The correlation between the ideal and the real is traveling across human minds. This divide and the search for tangents were manifested in many aspects of culture and science. Leonardo da Vinci's "Vitruvian man", the idea of Golden ratio, the Plato's world of ideas - all of this can only be parts of the archetypal search of man for the laws of life and his place in it. But can we really look at ourselves and the world impartially? Our culture and science are anthropocentric - we are limited by conditions of human mind and thought. From this often arises a conflict between two "natures" - the human and the surrounding world. Isn’t this the root of the supposedly eternal struggle of spirit and matter? Perhaps the closest to the truth of life, if any exist, remained mythology. This combination of the reason and the unexplained wonderfully illustrates all the contrasts of life, and the tragically beautiful role of man in this whirlwind of events. And perhaps, mythology was less anthropocentric. The world in which the stone could become a beautiful Galatea, or the divine Daphne into a laurel tree. Harmony of Nature and humanity, which is its continuation and element. A similar perspective illustrates this series of works. The clear linearity of the body is an expression of the ideal perception - rationality and anthropocentrism. Between and around this, there is a mosaic breakthrough which corresponds with the living essence of man and nature, which hides in details. The smooth transitions of body physics into the supposedly inanimate nature of blooming flowers are the direct underline of the relativity of our divide from nature. These almost classical, as in ancient times, metamorphoses convey the sense of the mystery of life and its inexhaustible completeness.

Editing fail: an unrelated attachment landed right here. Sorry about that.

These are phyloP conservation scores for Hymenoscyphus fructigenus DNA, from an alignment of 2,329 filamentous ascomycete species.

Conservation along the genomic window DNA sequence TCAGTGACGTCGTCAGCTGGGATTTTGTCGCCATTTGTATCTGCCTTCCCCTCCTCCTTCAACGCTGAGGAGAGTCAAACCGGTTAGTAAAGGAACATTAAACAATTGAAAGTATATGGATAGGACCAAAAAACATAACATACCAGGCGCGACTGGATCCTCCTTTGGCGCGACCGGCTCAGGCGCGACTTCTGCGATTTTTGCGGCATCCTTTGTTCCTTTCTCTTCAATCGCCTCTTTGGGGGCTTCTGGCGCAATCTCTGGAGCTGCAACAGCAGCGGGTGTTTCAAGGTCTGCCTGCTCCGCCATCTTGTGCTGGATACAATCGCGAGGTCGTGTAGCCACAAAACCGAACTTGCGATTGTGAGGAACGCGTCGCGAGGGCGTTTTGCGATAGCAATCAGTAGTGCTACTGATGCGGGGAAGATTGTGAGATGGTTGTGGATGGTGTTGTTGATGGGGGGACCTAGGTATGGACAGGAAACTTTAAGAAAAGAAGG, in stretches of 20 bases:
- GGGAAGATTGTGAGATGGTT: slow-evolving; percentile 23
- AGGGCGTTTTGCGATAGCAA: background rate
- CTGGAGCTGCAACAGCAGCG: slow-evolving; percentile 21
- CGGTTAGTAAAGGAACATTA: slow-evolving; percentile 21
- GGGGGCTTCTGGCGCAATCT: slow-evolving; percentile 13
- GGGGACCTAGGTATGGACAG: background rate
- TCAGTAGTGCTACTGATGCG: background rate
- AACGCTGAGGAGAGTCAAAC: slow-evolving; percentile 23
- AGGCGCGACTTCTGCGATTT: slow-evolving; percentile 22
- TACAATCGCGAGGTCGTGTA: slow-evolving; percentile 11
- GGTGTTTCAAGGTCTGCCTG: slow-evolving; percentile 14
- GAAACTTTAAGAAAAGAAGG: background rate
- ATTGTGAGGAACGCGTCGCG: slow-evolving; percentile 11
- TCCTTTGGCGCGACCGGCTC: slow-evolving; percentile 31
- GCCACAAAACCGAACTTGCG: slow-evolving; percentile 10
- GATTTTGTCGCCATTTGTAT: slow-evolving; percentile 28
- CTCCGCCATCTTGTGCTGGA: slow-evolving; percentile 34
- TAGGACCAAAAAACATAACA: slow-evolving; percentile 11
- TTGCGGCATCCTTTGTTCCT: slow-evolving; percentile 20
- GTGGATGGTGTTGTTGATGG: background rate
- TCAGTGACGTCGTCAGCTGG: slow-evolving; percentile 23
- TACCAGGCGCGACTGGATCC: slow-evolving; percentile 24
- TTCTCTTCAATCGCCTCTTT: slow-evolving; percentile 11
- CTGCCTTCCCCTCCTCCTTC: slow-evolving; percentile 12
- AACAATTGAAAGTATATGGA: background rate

|Size||60 W × 110 H × 2.5 D cm|
|Year of creation||2018|